Postoperative nausea causes significant discomfort in surgical patients, and while it is not directly implicated in an increased mortality, it is associated with increased risk of pulmonary embolism, longer hospital stays and complications to rehabilitation3. It is thus an important postoperative sequela to avoid3. Prior studies have shown that opioid administration during certain procedures may increase the incidence of postoperative nausea and vomiting (PONV)3.
One such example is total arthroplasty, which is a category of extensive and very painful procedures that require intraoperative pain management3. A study from 2017 showed that epidural administration of fentanyl during total knee arthroplasty increased the incidence of PONV across the board3. A 2018 study looked at epidural administration of opioids during total hip arthroplasty and similarly found a significant association between opioid administration and PONV3. Unfortunately, both procedures are invasive and extremely painful, and reducing the quality of intraoperative pain management is not an option4. Thus, one study examined the risk factors that pre-disposed patients to postoperative nausea in order to help clinicians minimize its occurrence despite the use of opioid analgesics in surgery4. These risk factors include a history of motion sickness, smoking, female gender, perioperative anemia, and low BMI4. With this information, clinicians treating patients with these risk factor profiles can more actively prevent PONV4.
In terms of pharmacological options, dexamethasone is the mainstay prophylaxis for patients undergoing surgery with general anesthesia, and it is an effective prevention technique1. However long-term neuraxial opioids are associated with as much as a 50% incidence of PONV and create an especially challenging problem for clinicians. A 2017 metanalysis found that IV dexamethasone can be used as effective prophylaxis in patients on long-term neuraxial opioids1. Until this study, there was conflicting evidence about the efficacy of IV dexamethasone in preventing PONV in patients receiving neuraxial opioids1. This meta-analysis found that, regardless of whether dexamethasone was administered early in the surgery or later, it significantly decreased likelihood of PONV in the first 24 hours after surgery1.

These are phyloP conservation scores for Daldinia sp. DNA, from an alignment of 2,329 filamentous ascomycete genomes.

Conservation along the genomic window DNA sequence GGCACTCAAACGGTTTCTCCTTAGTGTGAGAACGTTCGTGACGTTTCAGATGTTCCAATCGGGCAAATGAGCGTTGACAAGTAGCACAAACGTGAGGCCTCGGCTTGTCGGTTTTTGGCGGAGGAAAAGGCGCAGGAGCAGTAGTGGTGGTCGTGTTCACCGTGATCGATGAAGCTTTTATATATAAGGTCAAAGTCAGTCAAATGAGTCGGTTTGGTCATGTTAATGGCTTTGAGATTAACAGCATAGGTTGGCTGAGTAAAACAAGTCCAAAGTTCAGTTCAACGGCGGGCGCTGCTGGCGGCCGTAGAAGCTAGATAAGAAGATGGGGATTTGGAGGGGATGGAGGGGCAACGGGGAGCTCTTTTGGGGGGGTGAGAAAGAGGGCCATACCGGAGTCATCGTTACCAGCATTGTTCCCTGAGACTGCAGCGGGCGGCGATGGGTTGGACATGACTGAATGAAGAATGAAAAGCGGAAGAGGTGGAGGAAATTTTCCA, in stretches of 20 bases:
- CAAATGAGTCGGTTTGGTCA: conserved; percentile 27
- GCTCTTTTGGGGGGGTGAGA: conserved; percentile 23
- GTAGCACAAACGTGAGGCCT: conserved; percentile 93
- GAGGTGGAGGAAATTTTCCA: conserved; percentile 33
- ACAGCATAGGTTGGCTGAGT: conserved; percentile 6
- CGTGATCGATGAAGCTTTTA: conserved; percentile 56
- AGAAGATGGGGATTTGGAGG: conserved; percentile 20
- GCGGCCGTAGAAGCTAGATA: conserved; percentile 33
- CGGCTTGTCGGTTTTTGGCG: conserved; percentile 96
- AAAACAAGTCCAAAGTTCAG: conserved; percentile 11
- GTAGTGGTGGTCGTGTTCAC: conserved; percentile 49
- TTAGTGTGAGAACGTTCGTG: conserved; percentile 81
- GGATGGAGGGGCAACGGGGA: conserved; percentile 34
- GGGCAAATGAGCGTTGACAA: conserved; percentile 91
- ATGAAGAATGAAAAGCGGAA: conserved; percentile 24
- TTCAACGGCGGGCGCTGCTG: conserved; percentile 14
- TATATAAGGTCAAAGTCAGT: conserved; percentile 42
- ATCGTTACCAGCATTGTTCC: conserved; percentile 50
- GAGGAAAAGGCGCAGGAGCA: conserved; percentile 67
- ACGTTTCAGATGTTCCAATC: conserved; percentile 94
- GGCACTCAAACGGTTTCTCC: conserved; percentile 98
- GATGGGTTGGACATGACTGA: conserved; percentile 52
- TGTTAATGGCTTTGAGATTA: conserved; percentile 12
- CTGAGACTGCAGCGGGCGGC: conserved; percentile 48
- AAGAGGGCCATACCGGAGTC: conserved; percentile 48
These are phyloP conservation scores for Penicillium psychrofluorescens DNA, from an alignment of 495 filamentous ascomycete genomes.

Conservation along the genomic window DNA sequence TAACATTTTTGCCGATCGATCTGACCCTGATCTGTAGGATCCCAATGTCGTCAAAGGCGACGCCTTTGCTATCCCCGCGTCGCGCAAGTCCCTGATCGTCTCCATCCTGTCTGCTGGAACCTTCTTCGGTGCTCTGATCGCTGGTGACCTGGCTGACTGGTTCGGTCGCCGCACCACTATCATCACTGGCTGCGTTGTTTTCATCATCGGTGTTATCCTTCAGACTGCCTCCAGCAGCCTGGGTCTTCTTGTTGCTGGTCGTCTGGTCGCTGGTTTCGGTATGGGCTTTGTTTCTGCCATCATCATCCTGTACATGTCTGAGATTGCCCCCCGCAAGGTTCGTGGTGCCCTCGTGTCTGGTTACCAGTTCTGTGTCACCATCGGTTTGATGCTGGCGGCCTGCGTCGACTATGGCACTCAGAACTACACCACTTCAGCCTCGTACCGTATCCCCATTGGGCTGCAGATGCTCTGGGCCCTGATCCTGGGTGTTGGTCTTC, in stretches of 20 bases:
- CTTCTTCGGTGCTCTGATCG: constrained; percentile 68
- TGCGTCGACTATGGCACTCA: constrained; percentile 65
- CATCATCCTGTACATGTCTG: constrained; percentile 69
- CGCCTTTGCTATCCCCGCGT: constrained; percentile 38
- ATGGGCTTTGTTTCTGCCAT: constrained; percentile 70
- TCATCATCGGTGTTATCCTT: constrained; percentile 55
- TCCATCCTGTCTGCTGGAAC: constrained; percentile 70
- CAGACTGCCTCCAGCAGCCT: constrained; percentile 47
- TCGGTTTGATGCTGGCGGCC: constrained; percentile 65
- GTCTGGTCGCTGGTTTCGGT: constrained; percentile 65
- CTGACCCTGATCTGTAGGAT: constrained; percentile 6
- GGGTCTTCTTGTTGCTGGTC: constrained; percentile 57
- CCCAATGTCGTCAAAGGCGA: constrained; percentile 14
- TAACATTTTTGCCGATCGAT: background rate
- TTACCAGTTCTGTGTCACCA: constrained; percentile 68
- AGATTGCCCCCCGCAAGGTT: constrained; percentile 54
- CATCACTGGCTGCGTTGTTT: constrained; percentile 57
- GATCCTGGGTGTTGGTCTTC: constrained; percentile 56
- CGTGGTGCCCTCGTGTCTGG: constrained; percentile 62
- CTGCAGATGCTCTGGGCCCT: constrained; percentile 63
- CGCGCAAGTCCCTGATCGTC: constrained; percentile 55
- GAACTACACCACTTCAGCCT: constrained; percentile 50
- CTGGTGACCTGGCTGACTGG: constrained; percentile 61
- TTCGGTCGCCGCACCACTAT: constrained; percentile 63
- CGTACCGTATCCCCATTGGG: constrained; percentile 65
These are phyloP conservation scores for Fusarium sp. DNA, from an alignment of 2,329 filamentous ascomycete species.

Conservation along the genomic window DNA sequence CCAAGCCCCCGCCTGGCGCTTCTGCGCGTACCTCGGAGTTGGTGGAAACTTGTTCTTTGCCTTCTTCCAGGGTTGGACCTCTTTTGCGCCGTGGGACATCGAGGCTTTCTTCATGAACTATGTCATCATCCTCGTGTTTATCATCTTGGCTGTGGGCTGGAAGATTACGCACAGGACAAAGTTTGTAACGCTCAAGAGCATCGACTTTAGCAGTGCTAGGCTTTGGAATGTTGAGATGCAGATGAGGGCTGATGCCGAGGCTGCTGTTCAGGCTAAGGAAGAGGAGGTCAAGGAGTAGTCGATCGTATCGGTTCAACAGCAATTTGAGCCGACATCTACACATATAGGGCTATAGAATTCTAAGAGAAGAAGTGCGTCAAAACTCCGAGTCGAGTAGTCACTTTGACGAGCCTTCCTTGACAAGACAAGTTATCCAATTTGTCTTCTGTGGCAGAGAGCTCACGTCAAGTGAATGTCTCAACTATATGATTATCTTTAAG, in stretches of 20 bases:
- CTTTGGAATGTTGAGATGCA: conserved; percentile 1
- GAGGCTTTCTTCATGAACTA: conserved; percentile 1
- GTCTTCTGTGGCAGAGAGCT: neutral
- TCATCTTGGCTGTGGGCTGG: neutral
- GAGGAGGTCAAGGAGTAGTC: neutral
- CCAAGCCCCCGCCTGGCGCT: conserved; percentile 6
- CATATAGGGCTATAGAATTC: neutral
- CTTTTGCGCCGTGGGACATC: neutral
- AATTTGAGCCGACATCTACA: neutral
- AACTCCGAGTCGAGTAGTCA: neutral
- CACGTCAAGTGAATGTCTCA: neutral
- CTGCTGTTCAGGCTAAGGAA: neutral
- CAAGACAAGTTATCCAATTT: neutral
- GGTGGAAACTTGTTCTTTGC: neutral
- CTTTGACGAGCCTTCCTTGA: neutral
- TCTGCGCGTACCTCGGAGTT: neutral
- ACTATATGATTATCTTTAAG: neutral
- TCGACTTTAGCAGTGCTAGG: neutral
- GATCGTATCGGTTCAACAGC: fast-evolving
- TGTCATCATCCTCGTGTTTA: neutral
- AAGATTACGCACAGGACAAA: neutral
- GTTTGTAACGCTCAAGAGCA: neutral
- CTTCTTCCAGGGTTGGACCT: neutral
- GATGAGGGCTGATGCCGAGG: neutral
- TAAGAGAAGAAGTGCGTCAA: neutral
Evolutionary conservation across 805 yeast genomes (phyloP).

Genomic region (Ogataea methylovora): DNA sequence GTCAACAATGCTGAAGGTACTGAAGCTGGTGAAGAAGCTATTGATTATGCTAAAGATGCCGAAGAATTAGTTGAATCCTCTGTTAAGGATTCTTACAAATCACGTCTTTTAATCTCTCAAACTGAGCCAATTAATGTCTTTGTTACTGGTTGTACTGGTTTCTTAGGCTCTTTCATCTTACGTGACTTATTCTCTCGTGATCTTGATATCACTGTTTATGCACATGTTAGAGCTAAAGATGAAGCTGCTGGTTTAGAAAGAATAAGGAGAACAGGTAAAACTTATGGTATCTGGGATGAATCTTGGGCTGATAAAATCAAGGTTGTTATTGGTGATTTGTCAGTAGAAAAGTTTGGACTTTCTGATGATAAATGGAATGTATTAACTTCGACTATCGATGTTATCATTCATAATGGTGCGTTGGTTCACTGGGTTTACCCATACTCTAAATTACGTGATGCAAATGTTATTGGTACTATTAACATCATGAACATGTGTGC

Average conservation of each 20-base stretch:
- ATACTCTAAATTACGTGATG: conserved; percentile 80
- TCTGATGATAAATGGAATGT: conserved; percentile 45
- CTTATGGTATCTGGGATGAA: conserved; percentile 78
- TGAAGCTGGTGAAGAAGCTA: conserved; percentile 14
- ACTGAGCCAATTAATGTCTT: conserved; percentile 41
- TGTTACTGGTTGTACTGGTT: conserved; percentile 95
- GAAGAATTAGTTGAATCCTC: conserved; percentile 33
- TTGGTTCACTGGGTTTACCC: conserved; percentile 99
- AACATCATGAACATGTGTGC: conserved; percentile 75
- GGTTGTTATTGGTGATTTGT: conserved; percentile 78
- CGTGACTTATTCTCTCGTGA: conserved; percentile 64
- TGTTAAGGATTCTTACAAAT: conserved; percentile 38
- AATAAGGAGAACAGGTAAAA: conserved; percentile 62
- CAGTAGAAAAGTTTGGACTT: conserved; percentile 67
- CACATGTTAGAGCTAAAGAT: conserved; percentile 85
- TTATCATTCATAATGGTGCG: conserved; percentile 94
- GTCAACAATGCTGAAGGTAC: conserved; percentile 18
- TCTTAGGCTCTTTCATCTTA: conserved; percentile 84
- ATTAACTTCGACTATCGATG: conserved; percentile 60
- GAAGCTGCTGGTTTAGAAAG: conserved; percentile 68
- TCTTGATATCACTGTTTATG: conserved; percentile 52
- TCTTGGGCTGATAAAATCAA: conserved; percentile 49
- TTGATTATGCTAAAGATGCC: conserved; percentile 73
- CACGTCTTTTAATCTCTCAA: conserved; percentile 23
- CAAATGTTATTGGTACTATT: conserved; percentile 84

While dexamethasone is an effective prophylaxis, some patients may prefer or request non-pharmacological interventions2. A meta-analysis in Anesthesia and Analgesia looked at whether non-pharmacological prophylaxis approaches were effective when compared to placebo2. Such interventions included acupuncture, electroacupuncture, transcutaneous electrical nerve stimulation, acupoint stimulation, and acupressure, and they were found to improve incidence of PONV in adult patients up to six hours postoperatively2.
Postoperative nausea and vomiting are not directly life-threatening complications, but they cause significant discomfort to patients and do increase the duration of hospital stays. Opioid administration has been shown to increase the incidence of PONV, but in procedures that require opioids for pain management, prophylactic techniques should be considered, especially with patients at high risk for experiencing postoperative nausea and vomiting.